WATCHOUT MODE—Let’s say you’re sitting in company meeting and feel the clock ticking. You’re too busy for this. You don’t like where this discussion is headed. It looks disruptive—a big change in the way things get done around here. It means you’ve been wrong about a lot of things. Do you feel comfortable with that? Of course not. You see all sorts of risks. It doesn’t feel safe. How are you gonna get the old creative juices flowing in that situation?
In business we deal with entrenched knowledge. That knowledge may or may not be based in fact but sticking to it feels safe. To break people out of that trap it’s necessary to change the way they view a problem. People fear that.
Nobody wants to change the way they think. We’re all wrapped up in our beliefs—our bias—whether valid or not. We may believe many things that are untrue because of conventional wisdom. We fear new modes of thinking. That scares adults who fought in armed combat. It may not occur to them that the status quo is the most dangerous choice.
HOW DO YOU BREAK THEM OUT? Rachel gets them involved in a story. As it turns out, a rational person will permit him or herself to indulge in deeply creative and abstract dialogue about a disconnected character. In doing so, the parallels to their own circumstances eventually become obvious. We change our perceptions. An entirely new solution may germinate and sprout. Today, Rachel steps us through some FRAME STRETCHING exercises to do just that.
Columbus chooses to fight the status quo. In his day, navigation means hugging the coast. The trip to the mysterious Orient is long. Round trip—about 2 years. He ends up crossing the Atlantic in 32 days. Thirty two days! That’s huge! Can you picture the effect that has on commerce? So what if he doesn’t land in India as he assumes. He opens the gate to exploration and trade with a new world.
LET’S TALK SPECIFICS: Hey, I’m as results-driven as the next guy. I understand the resistance people feel toward abstract thinking. See if you can empathize as well.
THE HARDEST STORY TO TELL IS YOUR OWN. I’m constantly saying that. But instead asking us to waste time on our own stories, Rachel gets us involved in somebody else’s story—a heroic character—one with flaws who beats the odds and wins. We love to identify with such characters.
EXERCISE MORE THAN ONE MUSCLE. Most people keep doing what they do best simply because they’re good at it. But we all need to vary our exercise routine. That’s where FRAME STRETCHING comes in. The process involves asking four key questions while analyzing a well-known story:
1 – WHAT IS? This is assessment. It can be uncomfortable but it’s familiar. One failed to do this—another failed to do that. Assessment is more honest discipline than creativity. Competent executives are expert at it.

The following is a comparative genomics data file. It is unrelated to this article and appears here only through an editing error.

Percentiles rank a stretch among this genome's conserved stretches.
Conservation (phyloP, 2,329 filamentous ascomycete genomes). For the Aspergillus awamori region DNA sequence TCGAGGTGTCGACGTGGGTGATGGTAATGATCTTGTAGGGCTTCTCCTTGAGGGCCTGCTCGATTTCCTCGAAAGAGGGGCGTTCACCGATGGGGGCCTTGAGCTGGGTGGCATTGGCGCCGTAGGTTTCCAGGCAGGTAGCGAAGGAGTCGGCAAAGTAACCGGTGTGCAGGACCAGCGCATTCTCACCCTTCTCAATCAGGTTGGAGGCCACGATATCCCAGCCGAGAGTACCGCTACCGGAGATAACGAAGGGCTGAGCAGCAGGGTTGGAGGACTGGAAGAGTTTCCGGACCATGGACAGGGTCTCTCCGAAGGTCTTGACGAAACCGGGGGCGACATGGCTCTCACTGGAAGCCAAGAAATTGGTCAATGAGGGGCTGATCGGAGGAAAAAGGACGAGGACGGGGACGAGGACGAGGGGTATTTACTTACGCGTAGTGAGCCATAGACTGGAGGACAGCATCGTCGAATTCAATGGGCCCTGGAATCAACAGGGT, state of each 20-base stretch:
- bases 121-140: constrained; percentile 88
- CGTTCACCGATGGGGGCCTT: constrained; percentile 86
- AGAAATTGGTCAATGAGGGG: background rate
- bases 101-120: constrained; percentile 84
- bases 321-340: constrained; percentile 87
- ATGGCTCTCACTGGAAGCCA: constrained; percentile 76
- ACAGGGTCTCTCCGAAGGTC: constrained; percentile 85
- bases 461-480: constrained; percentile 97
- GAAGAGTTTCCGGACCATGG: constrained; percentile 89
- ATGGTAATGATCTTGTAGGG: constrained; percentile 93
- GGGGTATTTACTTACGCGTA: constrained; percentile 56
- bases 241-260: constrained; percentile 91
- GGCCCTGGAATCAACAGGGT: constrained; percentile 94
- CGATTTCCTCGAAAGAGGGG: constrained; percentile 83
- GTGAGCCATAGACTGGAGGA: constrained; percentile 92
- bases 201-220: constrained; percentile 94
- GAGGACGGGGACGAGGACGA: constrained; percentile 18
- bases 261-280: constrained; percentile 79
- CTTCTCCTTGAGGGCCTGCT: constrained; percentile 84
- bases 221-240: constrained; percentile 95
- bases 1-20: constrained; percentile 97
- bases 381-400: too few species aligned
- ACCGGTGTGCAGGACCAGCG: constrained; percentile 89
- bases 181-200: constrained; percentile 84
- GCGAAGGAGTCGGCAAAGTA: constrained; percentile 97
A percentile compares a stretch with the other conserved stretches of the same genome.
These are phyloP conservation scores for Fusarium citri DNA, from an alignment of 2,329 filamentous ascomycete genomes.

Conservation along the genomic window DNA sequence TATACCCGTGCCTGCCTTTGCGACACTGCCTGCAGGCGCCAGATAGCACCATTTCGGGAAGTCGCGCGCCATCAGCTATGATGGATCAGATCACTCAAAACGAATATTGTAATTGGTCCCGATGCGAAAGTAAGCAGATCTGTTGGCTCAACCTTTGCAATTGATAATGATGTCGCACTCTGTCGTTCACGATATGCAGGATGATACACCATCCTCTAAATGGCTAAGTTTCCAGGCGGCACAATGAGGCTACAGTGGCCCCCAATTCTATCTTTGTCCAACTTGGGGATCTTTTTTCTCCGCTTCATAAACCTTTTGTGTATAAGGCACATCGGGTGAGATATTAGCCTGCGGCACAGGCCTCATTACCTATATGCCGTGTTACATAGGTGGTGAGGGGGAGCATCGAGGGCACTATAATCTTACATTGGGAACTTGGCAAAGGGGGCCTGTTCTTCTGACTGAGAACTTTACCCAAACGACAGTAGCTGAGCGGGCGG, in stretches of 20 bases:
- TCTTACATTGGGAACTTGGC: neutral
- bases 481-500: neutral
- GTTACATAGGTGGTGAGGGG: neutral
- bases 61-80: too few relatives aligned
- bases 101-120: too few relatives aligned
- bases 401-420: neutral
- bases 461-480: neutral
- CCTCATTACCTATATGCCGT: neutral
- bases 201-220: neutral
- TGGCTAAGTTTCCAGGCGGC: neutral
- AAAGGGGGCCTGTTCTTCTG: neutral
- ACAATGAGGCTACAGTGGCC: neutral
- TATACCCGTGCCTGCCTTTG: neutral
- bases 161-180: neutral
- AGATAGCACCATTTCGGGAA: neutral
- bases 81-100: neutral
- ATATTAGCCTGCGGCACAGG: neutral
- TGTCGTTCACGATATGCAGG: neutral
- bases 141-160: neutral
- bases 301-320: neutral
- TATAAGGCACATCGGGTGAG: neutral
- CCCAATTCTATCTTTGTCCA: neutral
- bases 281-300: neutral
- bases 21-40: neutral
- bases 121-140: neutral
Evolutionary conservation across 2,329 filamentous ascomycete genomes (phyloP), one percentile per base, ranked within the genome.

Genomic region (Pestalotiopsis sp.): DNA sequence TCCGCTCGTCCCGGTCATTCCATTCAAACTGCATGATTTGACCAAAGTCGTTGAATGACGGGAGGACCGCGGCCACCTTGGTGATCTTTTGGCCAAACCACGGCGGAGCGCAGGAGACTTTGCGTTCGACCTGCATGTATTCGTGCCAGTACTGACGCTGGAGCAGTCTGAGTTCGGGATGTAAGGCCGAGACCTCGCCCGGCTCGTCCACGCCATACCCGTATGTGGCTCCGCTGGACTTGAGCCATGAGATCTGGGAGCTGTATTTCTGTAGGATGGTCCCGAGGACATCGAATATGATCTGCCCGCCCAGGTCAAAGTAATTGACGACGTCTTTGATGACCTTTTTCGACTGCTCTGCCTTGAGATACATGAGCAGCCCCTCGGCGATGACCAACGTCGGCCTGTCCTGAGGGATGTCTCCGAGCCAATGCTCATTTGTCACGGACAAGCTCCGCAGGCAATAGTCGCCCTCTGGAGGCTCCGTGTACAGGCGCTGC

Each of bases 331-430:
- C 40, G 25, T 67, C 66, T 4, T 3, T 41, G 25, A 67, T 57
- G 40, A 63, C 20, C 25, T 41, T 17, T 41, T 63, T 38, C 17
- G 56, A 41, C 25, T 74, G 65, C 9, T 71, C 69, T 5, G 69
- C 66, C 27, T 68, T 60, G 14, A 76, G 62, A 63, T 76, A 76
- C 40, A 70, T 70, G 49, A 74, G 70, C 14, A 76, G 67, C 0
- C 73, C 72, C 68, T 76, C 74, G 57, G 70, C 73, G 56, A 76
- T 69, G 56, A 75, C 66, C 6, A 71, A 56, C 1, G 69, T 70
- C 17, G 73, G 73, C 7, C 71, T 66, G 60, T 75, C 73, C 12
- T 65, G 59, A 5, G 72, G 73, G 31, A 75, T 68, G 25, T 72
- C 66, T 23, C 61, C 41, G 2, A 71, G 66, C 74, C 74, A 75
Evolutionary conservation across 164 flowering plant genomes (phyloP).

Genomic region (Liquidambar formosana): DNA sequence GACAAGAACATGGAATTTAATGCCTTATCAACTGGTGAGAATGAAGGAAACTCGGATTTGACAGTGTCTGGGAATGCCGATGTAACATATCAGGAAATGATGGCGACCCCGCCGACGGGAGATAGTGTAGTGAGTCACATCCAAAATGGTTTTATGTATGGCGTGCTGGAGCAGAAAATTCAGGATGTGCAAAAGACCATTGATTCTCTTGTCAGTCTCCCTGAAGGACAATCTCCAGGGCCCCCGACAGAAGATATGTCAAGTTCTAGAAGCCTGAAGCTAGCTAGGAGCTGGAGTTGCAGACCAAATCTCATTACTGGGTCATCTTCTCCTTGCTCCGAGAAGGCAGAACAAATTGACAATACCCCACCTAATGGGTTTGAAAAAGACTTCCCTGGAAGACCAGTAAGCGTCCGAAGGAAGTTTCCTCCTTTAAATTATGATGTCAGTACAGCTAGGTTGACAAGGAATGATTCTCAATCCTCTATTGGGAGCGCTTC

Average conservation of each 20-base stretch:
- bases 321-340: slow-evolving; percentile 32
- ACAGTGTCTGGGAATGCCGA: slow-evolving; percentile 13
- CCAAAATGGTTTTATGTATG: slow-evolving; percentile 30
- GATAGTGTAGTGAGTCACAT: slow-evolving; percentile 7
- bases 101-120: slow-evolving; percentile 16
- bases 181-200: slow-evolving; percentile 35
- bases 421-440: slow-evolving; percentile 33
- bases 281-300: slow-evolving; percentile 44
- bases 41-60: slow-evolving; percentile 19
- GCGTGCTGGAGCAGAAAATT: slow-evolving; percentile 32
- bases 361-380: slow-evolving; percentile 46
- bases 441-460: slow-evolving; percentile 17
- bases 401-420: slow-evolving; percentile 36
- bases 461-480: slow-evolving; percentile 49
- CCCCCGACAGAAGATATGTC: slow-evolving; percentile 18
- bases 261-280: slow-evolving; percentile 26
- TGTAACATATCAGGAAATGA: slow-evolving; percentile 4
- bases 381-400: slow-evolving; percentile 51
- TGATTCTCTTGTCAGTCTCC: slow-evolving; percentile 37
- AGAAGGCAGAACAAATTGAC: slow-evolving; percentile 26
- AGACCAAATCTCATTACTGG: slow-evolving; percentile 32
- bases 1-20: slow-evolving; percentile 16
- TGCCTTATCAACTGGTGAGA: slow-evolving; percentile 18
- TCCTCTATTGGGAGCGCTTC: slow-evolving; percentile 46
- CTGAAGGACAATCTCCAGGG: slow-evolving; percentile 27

2 – WHAT IF? This is an analysis phase. It’s classic ideation. It uncovers bias and flaws in the status quo. It turns the Black Swans into Known/Unknowns so they can be addressed. This is extremely uncomfortable on many levels.
3 – WHAT WOWS? This is the analysis that creates the breakout. Now we’re creating Known/Knowns. It only comes after ideation has been allowed to work.
4 – WHAT WORKS? This is the practical phase. It involves action—something people are comfortable doing. But let’s carry it beyond mere market tests and implementation. Rapid prototyping is an example of the creative use of “What Works?”
Columbus knew the 2-year trip was impractical and perilous. He sought a new approach. That’s the “WHAT IS?” He’d been attacked by pirates on the usual route so he had good reason to indulge in the “WHAT IF?” He believed in his idea. People join you when they catch your enthusiasm because you believe. In other words, confidence is more important that competence. A leader doesn’t have to be right to get something going—just certain. Sometimes ideas become so outrageous that they’re irresistible. That’s the “WHAT WOWS?” His skill set, his crew (team), his ships and sextant (technology) and his plan make up the “WHAT WORKS?” Executives are comfortable carrying out a plan. The key is to develop the right one. That’s why the two intermediate steps are so important.
The intermediate disciplines of “WHAT IF?” and “WHAT WOWS?” require an experienced facilitator—an impartial outsider. That saves time, avoids personal disputes, and makes a good outcome more likely. Remember: YOUR OWN STORY IS THE HARDEST TO TELL. Telling your own story is the sure path to mediocrity.
The core ideas Rachel has collected come from some significant authors and she gives credit where it’s due. On the train home, I fire up my Kindle and buy two of the books she cites. I might yet get several others. This is good stuff. Thank you Rachel for inviting me to experience the power of your method.
Rachel Kaberon is the founder of the consultancy known as E3 where she acts in the role of Catalyst to engage, energize and enable performance.
Find her at www.framestretching.com